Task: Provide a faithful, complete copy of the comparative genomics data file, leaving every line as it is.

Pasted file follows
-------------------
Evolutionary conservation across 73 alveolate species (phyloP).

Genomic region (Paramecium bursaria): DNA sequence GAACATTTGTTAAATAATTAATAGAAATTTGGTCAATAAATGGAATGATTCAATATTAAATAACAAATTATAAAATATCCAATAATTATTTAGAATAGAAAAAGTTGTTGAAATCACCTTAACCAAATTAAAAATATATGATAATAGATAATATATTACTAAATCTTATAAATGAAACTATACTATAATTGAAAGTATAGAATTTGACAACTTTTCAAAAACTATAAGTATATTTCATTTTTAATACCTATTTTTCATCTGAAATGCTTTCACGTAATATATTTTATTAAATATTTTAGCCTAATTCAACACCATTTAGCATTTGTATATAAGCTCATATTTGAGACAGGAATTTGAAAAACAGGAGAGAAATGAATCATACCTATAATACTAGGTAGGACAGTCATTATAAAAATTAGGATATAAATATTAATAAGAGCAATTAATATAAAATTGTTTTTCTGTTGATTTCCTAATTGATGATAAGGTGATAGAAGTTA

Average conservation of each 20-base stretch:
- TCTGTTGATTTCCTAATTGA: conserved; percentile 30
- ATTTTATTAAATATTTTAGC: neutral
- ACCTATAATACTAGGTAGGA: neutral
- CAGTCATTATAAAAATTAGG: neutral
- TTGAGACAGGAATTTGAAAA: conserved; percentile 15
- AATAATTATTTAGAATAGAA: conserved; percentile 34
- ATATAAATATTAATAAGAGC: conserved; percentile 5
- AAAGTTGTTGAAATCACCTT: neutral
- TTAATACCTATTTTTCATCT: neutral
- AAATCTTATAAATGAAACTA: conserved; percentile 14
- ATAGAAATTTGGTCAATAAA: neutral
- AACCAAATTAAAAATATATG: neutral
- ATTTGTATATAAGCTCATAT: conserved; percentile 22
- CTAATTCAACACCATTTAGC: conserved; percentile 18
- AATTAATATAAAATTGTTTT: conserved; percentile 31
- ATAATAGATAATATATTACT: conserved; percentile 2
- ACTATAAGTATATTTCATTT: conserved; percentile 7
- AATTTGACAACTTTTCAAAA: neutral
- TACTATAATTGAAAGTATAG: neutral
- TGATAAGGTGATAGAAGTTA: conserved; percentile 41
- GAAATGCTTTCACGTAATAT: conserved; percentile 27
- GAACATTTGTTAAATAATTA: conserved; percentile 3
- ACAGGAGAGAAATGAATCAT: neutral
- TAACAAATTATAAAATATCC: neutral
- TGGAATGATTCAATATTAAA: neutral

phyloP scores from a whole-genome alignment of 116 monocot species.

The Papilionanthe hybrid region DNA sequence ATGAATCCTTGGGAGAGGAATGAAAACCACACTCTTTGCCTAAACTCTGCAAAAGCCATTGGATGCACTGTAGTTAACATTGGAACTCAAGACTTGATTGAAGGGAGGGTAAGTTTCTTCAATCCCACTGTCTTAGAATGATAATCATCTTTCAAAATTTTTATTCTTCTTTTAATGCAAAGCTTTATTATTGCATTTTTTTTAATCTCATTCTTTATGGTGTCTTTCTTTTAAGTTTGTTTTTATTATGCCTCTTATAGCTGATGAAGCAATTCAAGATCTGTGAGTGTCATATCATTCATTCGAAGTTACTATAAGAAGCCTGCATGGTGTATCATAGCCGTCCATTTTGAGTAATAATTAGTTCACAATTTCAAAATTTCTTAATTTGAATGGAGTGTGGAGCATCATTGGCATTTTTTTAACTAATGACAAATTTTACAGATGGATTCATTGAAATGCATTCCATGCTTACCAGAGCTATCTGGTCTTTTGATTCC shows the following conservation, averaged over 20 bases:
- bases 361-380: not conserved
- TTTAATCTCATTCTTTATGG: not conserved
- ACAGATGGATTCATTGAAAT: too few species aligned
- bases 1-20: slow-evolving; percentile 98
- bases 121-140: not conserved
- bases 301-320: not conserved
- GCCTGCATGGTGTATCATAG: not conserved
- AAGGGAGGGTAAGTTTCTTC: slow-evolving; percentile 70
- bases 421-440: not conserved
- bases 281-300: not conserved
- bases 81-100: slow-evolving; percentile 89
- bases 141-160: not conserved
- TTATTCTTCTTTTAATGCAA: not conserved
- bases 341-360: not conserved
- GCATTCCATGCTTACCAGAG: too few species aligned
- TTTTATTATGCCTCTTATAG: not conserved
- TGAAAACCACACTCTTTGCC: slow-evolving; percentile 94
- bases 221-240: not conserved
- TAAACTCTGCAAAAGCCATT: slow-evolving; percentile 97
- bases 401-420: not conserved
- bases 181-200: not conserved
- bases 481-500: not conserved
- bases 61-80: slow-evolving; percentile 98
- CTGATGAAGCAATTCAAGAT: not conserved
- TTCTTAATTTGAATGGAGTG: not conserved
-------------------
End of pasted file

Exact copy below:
Evolutionary conservation across 73 alveolate species (phyloP).

Genomic region (Paramecium bursaria): DNA sequence GAACATTTGTTAAATAATTAATAGAAATTTGGTCAATAAATGGAATGATTCAATATTAAATAACAAATTATAAAATATCCAATAATTATTTAGAATAGAAAAAGTTGTTGAAATCACCTTAACCAAATTAAAAATATATGATAATAGATAATATATTACTAAATCTTATAAATGAAACTATACTATAATTGAAAGTATAGAATTTGACAACTTTTCAAAAACTATAAGTATATTTCATTTTTAATACCTATTTTTCATCTGAAATGCTTTCACGTAATATATTTTATTAAATATTTTAGCCTAATTCAACACCATTTAGCATTTGTATATAAGCTCATATTTGAGACAGGAATTTGAAAAACAGGAGAGAAATGAATCATACCTATAATACTAGGTAGGACAGTCATTATAAAAATTAGGATATAAATATTAATAAGAGCAATTAATATAAAATTGTTTTTCTGTTGATTTCCTAATTGATGATAAGGTGATAGAAGTTA

Average conservation of each 20-base stretch:
- TCTGTTGATTTCCTAATTGA: conserved; percentile 30
- ATTTTATTAAATATTTTAGC: neutral
- ACCTATAATACTAGGTAGGA: neutral
- CAGTCATTATAAAAATTAGG: neutral
- TTGAGACAGGAATTTGAAAA: conserved; percentile 15
- AATAATTATTTAGAATAGAA: conserved; percentile 34
- ATATAAATATTAATAAGAGC: conserved; percentile 5
- AAAGTTGTTGAAATCACCTT: neutral
- TTAATACCTATTTTTCATCT: neutral
- AAATCTTATAAATGAAACTA: conserved; percentile 14
- ATAGAAATTTGGTCAATAAA: neutral
- AACCAAATTAAAAATATATG: neutral
- ATTTGTATATAAGCTCATAT: conserved; percentile 22
- CTAATTCAACACCATTTAGC: conserved; percentile 18
- AATTAATATAAAATTGTTTT: conserved; percentile 31
- ATAATAGATAATATATTACT: conserved; percentile 2
- ACTATAAGTATATTTCATTT: conserved; percentile 7
- AATTTGACAACTTTTCAAAA: neutral
- TACTATAATTGAAAGTATAG: neutral
- TGATAAGGTGATAGAAGTTA: conserved; percentile 41
- GAAATGCTTTCACGTAATAT: conserved; percentile 27
- GAACATTTGTTAAATAATTA: conserved; percentile 3
- ACAGGAGAGAAATGAATCAT: neutral
- TAACAAATTATAAAATATCC: neutral
- TGGAATGATTCAATATTAAA: neutral

phyloP scores from a whole-genome alignment of 116 monocot species.

The Papilionanthe hybrid region DNA sequence ATGAATCCTTGGGAGAGGAATGAAAACCACACTCTTTGCCTAAACTCTGCAAAAGCCATTGGATGCACTGTAGTTAACATTGGAACTCAAGACTTGATTGAAGGGAGGGTAAGTTTCTTCAATCCCACTGTCTTAGAATGATAATCATCTTTCAAAATTTTTATTCTTCTTTTAATGCAAAGCTTTATTATTGCATTTTTTTTAATCTCATTCTTTATGGTGTCTTTCTTTTAAGTTTGTTTTTATTATGCCTCTTATAGCTGATGAAGCAATTCAAGATCTGTGAGTGTCATATCATTCATTCGAAGTTACTATAAGAAGCCTGCATGGTGTATCATAGCCGTCCATTTTGAGTAATAATTAGTTCACAATTTCAAAATTTCTTAATTTGAATGGAGTGTGGAGCATCATTGGCATTTTTTTAACTAATGACAAATTTTACAGATGGATTCATTGAAATGCATTCCATGCTTACCAGAGCTATCTGGTCTTTTGATTCC shows the following conservation, averaged over 20 bases:
- bases 361-380: not conserved
- TTTAATCTCATTCTTTATGG: not conserved
- ACAGATGGATTCATTGAAAT: too few species aligned
- bases 1-20: slow-evolving; percentile 98
- bases 121-140: not conserved
- bases 301-320: not conserved
- GCCTGCATGGTGTATCATAG: not conserved
- AAGGGAGGGTAAGTTTCTTC: slow-evolving; percentile 70
- bases 421-440: not conserved
- bases 281-300: not conserved
- bases 81-100: slow-evolving; percentile 89
- bases 141-160: not conserved
- TTATTCTTCTTTTAATGCAA: not conserved
- bases 341-360: not conserved
- GCATTCCATGCTTACCAGAG: too few species aligned
- TTTTATTATGCCTCTTATAG: not conserved
- TGAAAACCACACTCTTTGCC: slow-evolving; percentile 94
- bases 221-240: not conserved
- TAAACTCTGCAAAAGCCATT: slow-evolving; percentile 97
- bases 401-420: not conserved
- bases 181-200: not conserved
- bases 481-500: not conserved
- bases 61-80: slow-evolving; percentile 98
- CTGATGAAGCAATTCAAGAT: not conserved
- TTCTTAATTTGAATGGAGTG: not conserved